Fonts in Use: Enter a Giant Archive of Typography, Featuring 12,618 Typefaces




Type selection is an intensive process that requires intimate knowledge of a brand’s values, audience, competition, voice, and goals.

Fonts in Use, FAQ

Fonts in Use is a typography nerd’s dream come true.

The 10-year-old independent archive of typography has collected over 17,000 designs, each using at least one of over 12,000 typeface families from more than 3,500 type companies. Each font is contextualized with images depicting them in the wild, on everything from wine labels and storefronts to book covers, record albums, movie posters and of course, advertising of all shapes and sizes.

Fonts can create unlikely bedfellows.

The Ramones‘ iconic seal achieved its presidential look thanks to ITC Tiffany.

Other memorable appearances include the first edition cover of Italo Calvino’s experimental novel If On a Winter’s Night a Traveler and the titles for Hammer Film’s 1980 anthology TV series, Hammer House of Horror.




Fonts in Use’s managing editor, Florian Hardwig, describes ITC Tiffany as “Ed Benguiat’s 1974 revisitation and interpretation of 19th-century faces like West Old Style or Old Style Title,” noting such “Victorian details” as “large angled serifs and sharply terminated diagonals.”

The principal cast of Law & Order underwent several changes over the show’s 20-year run, but Friz Quadrata remained a constant, supplying titles and such necessary details as location, time, and date.

Friz Quadrata should be equally familiar to Dungeons & Dragons players of a certain age and fans of Garden Wafers, the packaged cookies from Hong Kong that are a staple of stateside Asian markets.

Artist Barbara Kruger‘s distinctive text-based work places overt commentary in white italicized Futura on red bands on top of black and white images.

Futura was also the face of a tourist map to Berlin during the 1936 summer Olympics and author David Rees’ tongue-in-cheek guide How to Sharpen Pencils: A Practical & Theoretical Treatise on the Artisanal Craft of Pencil Sharpening for Writers, Artists, Contractors, Flange Turners, Anglesmiths, & Civil Servants.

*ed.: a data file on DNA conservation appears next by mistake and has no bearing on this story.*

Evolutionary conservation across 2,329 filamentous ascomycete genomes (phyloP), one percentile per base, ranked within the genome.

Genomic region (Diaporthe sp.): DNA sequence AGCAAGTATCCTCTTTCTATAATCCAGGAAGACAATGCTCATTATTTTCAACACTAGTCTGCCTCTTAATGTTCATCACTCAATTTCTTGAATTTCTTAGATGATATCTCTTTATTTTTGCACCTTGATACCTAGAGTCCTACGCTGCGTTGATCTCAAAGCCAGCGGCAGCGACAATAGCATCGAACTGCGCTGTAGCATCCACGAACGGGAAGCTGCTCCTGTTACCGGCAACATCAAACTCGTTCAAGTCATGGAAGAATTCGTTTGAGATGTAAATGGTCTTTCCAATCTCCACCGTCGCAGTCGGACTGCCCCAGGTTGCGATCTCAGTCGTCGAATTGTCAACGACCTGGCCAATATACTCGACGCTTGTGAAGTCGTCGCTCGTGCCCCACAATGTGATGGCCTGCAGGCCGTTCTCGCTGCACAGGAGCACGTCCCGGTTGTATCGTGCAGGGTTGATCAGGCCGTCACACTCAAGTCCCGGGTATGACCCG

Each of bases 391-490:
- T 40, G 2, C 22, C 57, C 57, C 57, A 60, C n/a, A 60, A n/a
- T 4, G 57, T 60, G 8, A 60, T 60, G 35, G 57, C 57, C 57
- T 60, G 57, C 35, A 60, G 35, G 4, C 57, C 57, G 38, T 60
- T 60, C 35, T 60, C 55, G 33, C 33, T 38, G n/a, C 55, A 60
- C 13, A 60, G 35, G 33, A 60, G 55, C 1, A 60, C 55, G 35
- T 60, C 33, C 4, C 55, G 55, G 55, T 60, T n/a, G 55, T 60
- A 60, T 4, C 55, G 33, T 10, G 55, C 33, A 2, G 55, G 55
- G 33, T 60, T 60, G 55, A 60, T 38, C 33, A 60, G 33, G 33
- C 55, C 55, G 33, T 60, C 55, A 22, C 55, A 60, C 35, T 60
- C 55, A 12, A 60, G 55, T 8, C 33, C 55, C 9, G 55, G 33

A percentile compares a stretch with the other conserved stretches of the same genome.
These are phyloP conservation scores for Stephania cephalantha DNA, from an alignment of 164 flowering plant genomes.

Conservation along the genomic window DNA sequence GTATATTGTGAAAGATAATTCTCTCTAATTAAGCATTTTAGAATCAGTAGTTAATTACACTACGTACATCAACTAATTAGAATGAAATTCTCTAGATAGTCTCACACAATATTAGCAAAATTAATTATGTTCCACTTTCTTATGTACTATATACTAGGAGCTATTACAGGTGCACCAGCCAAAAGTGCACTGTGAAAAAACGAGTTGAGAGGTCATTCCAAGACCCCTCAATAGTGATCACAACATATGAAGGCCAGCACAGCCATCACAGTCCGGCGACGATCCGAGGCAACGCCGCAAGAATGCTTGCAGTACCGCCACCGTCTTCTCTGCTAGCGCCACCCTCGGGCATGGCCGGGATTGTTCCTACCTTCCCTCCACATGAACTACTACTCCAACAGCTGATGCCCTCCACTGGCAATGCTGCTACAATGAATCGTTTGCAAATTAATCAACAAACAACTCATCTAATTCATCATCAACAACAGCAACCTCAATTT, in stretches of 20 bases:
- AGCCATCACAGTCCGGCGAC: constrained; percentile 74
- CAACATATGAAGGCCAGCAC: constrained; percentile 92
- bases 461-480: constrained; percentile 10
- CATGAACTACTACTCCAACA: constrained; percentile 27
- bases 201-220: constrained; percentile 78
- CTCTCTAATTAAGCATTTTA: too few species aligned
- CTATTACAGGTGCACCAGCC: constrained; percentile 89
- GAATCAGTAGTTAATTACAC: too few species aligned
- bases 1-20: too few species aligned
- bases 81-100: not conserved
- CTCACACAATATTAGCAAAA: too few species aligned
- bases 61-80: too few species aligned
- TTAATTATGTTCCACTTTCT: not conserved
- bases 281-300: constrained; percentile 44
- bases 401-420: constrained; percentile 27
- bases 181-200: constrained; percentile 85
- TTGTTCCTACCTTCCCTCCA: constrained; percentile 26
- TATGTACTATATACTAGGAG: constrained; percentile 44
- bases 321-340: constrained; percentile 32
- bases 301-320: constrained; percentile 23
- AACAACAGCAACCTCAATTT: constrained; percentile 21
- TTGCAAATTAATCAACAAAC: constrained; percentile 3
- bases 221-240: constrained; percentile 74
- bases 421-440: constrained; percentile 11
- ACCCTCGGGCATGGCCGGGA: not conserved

Comic Sans may not get much love out in the real world, but it’s well represented in the archive’s user submissions.

You’ll find growing numbers of fonts in Cyrillic, as well as fonts familiar to readers of ChineseJapaneseKoreanArabicGreek and Hebrew

Newbie Netflix Sans keeps company with 19th-century sans Bureau Grot, a favorite of Vice President-Elect Kamala Harris

Fat AlbertTintorettoBenguiat CaslonScorpio, Hoopla and Saphir are your ticket back to a far groovier period in the history of graphic art.

Spend an hour or two rummaging through the collection and we guarantee you’ll feel an urgent need to upload typographic examples pulled from your shelves and cabinets.

Fonts in Use welcomes such submissions, as long as type is clearly visible in your uploaded image and isor wasin use (as opposed to an example of lettering for lettering’s sake). They will also consider custom typefaces which are historically significant or otherwise outstanding, and those that are available to the general public. Please include a short description in your commentary, and whenever possible, credit any designers, photographers, or sources of your image.

Typography nerds are standing by to help.

Begin your explorations of Fonts in Use here. If you’re feeling overwhelmed, the Staff Picks are a great place to start.

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Ayun Halliday is an author, illustrator, theater maker and Chief Primatologist of the East Village Inky zine. She most recently appeared as a French Canadian bear who travels to New York City in search of food and meaning in Greg Kotis’ short film, L’Ourse.  Follow her @AyunHalliday.


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